Tags: Art, Words, 03.19.21


Streaming Passes 1 Billion Subscribers (But Theatre Box Office Tanks)

For the first time ever, subscriptions to streaming services surpassed one billion, reaching 1.1 billion globally. At the same time, box office receipts plummeted because movie theaters across the world were closed for a significant part of 2020. Global ticket sales tapped out at $12 billion, with North America accounting for $2.2 billion of that haul. (2019 saw $42 billion in revenue). – Variety
Tags: Art, Media, North America, Audience, 03.19.21


Could A Joint Dictionary Unify North And South Korea? (Well, No)

Being that the South has been open to the rest of the world while the North has been sealed off for seven decades, the Korean spoken on the two sides of the DMZ is rather different. South Korea’s Unification Ministry has been hoping that an “inter-Korean dictionary” — launched in 2005 and currently getting a new push from Seoul (which is paying for it) — could bring the Republic and the Democratic People’s Republic closer together. The project hasn’t been going so well. – Deutsche Welle
Tags: Art, South Korea, Words, Republic, Seoul, South, Unification Ministry, 03.18.21


IKEA Has Turned Its Catalog Into An Audiobook

“When IKEA canceled its beloved print catalog last year, it hinted at plans to venture into new formats to better reach an increasingly internet-dependent customer base.” And so it did: “Published on Spotify, Audible, and YouTube, the IKEA Audio Catalog is essentially a quippy version of its 288-page product book.” But can you really use it to shop without any pictures? – Yahoo! (Quartz)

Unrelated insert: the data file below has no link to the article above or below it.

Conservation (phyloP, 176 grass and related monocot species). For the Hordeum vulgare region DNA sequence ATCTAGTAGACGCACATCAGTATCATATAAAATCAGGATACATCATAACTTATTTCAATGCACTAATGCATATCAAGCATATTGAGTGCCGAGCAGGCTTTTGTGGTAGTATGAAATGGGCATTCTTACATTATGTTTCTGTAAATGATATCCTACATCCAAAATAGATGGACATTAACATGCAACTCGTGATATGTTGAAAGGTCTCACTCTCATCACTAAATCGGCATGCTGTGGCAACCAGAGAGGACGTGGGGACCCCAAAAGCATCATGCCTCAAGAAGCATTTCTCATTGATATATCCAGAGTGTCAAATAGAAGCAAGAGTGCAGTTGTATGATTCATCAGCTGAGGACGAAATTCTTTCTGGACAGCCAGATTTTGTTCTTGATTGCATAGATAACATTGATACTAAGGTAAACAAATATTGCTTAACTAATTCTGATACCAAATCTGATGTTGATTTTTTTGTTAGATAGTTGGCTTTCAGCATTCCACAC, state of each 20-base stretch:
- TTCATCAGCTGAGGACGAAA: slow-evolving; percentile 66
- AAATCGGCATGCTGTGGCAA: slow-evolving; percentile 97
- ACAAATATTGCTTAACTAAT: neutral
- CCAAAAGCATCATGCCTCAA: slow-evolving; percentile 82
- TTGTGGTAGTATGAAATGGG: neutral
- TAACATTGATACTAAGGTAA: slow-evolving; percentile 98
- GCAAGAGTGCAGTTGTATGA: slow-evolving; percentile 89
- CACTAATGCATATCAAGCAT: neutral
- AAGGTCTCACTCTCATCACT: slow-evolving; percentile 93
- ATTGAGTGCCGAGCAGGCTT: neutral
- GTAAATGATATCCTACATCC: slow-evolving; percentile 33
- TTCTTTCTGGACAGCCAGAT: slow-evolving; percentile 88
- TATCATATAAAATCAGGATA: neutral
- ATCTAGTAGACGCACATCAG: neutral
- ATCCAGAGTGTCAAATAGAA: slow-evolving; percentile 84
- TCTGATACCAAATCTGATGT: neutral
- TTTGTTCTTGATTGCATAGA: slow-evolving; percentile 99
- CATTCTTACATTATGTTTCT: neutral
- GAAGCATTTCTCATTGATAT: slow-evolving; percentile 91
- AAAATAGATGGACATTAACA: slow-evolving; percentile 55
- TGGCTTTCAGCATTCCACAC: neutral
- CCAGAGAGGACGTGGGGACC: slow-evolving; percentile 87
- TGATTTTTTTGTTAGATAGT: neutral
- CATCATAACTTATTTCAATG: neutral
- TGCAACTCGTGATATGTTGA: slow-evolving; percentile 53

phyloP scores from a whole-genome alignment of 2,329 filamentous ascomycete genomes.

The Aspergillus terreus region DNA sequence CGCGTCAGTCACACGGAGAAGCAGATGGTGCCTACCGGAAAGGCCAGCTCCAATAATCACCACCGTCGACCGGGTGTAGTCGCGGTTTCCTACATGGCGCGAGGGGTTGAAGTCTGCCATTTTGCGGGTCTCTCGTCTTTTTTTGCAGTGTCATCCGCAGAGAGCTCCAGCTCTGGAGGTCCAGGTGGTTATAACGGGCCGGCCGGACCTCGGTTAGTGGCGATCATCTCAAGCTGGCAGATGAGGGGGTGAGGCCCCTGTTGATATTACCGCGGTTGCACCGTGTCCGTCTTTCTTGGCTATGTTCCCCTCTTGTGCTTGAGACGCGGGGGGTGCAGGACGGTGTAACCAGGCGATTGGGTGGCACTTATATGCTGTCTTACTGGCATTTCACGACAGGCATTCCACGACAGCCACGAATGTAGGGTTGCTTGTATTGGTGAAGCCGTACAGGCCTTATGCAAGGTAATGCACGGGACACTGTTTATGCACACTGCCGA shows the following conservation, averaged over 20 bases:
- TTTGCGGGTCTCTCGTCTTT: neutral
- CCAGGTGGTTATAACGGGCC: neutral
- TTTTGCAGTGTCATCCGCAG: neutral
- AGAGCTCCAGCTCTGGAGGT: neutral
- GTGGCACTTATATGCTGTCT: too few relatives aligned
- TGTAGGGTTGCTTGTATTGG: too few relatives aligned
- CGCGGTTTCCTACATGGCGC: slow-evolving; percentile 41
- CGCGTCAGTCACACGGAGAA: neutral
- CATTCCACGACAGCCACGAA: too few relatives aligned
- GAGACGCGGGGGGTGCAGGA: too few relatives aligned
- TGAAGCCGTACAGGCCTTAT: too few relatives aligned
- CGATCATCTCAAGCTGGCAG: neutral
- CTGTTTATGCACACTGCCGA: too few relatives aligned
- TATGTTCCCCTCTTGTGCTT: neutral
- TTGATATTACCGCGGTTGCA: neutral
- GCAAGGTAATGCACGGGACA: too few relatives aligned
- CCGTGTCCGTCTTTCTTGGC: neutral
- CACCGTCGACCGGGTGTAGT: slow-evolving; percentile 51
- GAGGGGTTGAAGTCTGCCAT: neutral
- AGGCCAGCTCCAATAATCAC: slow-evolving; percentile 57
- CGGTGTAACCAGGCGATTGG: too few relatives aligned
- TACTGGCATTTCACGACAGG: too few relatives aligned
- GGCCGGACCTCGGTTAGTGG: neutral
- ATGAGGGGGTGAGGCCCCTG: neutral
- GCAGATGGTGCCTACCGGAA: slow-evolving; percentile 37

Tags: Art, Ikea, Words, 03.18.21


Oscar Nominees Told Zooming In Not An Option For The Event

“We are treating the event as an active movie set, with specially designed testing cadences to ensure up-to-the-minute results, including an on-site COVID safety team with PCR testing capability. There will be specific instructions for those of you traveling in from outside of Los Angeles, and other instructions for those of you who are already based in Los Angeles.” – The Hollywood Reporter
Tags: Art, Media, Los Angeles, 03.18.21


Streaming Classical Music: Where The Money Really Goes, And Where It Ought To Go

“In the first two articles in the series, we looked at the streaming industry’s revenues, how they’re shared out between the music we listen to and how we choose that music. This week, we’re going to look at who ultimately receives the money — and at how the industry could or should change.” – Bachtrack
Tags: Art, Music, 03.18.21


The Bottom Line: How America’s Arts Organizations Are Doing

A new report looks at the balance sheets of the country’s arts organizations. Community and theatre organizations fared the best, while museums and symphony orchestras had negative bottom lines. – SMU Data Arts
Tags: Art, America, Issues, 03.18.21


Exec Who Saved Capitol Records, Bhaskar Menon, Dead At 86

The record label was reeling in 1970: its cash cow, The Beatles, had disbanded, and it lost $8 million that year. Parent company EMI put Menon in charge the next year and he turned it all around: in 1973 Capitol released Pink Floyd’s The Dark Side of the Moon, and the label spent the decade issuing hit after hit by Tina Turner, Linda Ronstadt, Helen Reddy, Bob Seger, Grand Funk Railroad, and others. Menon went on to run EMI’s enormous worldwide music operations. – The New York Times
Tags: Art, People, Pink Floyd, Beatles, EMI, Menon, 03.18.21, Exec Who Saved Capitol Records Bhaskar Menon Dead, Tina Turner Linda Ronstadt Helen Reddy Bob Seger


Oh Great, Now They’re Turning Dance Into NFTs, Too

With Non-Fungible Tokens taking the visual art world hostage by storm, it was only a matter of time before other art forms turned to them. The NFTs made by blockchain platform Enjin and street dance group Beauty in the Streets “represent signature moves and mannerisms of various performers which, in turn, can then be sold to fans via online stores and live shows and used as emotes [i.e., animated emojis] within participating video games and apps.” And so it begins … – CoinDesk